Song Of The Day 11/18/2015: Michele Lee – “L. David Sloane”

The Hidden '60s, Part 3 – Michele Lee is a singer-actress who was actually born in L.A. In the '60s she was known for two big movies, one of them arguably iconic. I'm really sellin' her with that "arguably" stuff, I know. She was in the movie musical version of the Broadway hit How to Succeed in Business Without Really Trying, which starred a young Robert Morse (Bertram Cooper on Mad Men) as a mailroom clerk who ascends to corporate executive heights in about 20 minutes. She was also in Disney's The Love Bug, in which a sentient Volkswagen Beetle ascends to champion race car, gets busted for performance enhancers and spends the rest of its days cursing and drinking and shooting up Tonka trucks with a pellet gun. It should be noted I'm getting that information from a sequel script I wrote myself. But more importantly, Michele was a staple on celebrity-driven game shows in the 1970's. She particularly kicked ass on Hollywood Squares and Match Game. I could have sworn she was on the celebrity-marriage Bert Convy vehicle Tattletales but I can't find video or written evidence. Lee found permanent work in the Dallas spin-off soap opera Knots Landing, which I just realized ran for a stupefying 14 years on network television. I don't know how I missed that, except for the fact that I didn't watch television that much in the late '80s and early '90s. But damn, I swarmed all over that Match Game action. Dawson. Somers. Nelson Reilly. Flagg. Broke the damn molds, each and every one. Okay, this paragraph's long enough, let's start a new one.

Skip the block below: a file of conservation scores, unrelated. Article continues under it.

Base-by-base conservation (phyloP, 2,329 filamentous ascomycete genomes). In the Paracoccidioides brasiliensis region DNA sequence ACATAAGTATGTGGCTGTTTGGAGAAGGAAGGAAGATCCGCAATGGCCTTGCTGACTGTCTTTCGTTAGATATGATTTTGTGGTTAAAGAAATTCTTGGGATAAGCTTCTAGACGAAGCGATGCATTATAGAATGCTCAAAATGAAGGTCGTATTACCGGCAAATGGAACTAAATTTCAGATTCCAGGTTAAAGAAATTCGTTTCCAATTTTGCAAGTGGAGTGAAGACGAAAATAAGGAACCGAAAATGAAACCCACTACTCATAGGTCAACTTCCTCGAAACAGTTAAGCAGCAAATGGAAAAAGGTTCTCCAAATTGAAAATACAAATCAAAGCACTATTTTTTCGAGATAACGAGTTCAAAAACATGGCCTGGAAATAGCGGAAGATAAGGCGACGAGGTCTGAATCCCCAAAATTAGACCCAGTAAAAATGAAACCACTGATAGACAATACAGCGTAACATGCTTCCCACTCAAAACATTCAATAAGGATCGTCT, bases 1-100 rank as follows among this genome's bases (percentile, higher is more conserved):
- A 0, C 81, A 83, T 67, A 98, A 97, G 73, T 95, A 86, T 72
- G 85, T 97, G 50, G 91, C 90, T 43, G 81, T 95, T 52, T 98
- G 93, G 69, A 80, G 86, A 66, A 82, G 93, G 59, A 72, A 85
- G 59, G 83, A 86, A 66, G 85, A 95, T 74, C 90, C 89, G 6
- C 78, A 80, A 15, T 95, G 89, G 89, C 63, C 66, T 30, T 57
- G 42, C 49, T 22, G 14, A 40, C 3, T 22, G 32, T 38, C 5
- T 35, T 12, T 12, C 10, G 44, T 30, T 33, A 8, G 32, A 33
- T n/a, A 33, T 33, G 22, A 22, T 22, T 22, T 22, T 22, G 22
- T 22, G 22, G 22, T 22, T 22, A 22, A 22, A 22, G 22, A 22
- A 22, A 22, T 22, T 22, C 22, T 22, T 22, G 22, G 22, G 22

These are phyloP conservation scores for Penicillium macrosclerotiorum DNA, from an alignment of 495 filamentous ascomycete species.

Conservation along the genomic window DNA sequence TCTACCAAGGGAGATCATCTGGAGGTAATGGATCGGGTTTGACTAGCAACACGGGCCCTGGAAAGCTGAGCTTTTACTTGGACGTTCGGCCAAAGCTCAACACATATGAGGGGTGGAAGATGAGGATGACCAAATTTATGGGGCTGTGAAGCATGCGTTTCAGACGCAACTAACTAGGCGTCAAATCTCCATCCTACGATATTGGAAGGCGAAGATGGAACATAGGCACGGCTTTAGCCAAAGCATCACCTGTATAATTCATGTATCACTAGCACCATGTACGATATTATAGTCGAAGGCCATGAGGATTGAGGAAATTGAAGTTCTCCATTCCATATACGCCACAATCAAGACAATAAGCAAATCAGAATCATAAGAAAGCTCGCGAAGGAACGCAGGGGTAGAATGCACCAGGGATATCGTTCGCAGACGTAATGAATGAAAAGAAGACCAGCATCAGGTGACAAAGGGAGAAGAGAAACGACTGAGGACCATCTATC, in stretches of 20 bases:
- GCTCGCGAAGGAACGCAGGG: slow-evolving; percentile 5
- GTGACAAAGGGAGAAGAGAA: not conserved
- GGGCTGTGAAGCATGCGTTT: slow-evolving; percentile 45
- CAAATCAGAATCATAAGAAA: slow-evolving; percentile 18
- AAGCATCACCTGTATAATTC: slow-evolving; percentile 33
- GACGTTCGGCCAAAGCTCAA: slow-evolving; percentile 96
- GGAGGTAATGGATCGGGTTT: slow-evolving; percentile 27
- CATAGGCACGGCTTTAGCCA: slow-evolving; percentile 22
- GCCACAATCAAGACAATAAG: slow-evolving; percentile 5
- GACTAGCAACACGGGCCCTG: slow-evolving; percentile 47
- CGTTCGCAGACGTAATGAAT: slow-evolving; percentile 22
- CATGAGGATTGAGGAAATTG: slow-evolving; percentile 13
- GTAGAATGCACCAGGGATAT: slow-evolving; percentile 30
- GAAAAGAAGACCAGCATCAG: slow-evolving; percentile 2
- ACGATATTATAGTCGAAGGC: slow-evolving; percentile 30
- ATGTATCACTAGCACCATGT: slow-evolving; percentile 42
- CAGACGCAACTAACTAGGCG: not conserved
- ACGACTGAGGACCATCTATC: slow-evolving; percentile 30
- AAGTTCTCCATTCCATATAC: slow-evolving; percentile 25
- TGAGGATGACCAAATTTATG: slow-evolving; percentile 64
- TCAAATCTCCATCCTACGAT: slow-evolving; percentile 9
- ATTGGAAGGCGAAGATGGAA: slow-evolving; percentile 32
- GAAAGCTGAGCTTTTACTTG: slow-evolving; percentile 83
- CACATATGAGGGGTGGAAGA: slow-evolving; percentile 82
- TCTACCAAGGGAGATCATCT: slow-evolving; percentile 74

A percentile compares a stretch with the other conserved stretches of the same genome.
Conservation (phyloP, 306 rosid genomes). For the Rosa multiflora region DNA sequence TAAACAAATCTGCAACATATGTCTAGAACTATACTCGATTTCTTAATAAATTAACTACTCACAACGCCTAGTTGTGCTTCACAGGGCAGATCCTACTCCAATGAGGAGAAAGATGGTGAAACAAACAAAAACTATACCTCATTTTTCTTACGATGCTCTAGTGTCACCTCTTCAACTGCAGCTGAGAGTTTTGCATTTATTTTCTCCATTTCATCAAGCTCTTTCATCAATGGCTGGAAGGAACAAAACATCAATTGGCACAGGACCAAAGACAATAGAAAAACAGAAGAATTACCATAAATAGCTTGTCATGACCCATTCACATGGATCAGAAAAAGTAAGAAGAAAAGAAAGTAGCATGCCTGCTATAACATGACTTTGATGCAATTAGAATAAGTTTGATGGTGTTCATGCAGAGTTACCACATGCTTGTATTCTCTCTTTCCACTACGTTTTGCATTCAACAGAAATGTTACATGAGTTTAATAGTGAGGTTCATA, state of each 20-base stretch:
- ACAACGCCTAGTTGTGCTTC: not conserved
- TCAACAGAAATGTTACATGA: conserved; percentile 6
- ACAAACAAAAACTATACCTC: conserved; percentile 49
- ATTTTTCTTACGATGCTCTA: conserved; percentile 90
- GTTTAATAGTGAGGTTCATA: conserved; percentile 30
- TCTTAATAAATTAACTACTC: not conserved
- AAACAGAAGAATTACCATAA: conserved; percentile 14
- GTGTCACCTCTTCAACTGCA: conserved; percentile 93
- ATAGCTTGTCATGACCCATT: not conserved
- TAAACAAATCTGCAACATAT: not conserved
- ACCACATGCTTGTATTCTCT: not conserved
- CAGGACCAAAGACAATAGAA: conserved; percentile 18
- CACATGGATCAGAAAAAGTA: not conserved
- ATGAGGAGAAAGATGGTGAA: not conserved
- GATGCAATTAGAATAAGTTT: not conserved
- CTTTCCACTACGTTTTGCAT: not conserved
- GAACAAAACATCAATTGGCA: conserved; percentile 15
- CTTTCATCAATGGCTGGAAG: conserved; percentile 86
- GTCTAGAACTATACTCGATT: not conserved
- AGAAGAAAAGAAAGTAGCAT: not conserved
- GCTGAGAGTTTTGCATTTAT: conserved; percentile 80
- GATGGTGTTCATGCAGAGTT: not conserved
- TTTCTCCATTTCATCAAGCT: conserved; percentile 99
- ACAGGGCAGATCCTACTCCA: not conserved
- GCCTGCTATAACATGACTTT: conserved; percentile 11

Lee recorded one solo album called L. David Sloane and Other Hits of Today, although "L. David Sloane" (#52, 1968) was the only potential hit it had. It's a slight hit, nothing offensive. I've seen a number of derisive comments about this song that I don't quite understand. I've heard worse. Hell, I've featured worse. The song's a direct message to one L. David Sloane, essentially asking him to release his hypnotic hold on the singer as it's interfering with a lot of her mental functions and possibly a few physical ones as well. In general I mistrust anyone whose first name is represented by an initial. There are exceptions of course, like R. Stevie Moore, but don't test me. "L. David Sloane" was co-written by Billy Meshell, apparently a fan of naming his epistolary songs after their direct objects as he also penned something called "Dear Mrs. Applebee" for British singer David Garrick. Applebee was a flat-out crank. She should've hooked up with Sloane. That's a power couple right there. They could go on Tattletales.

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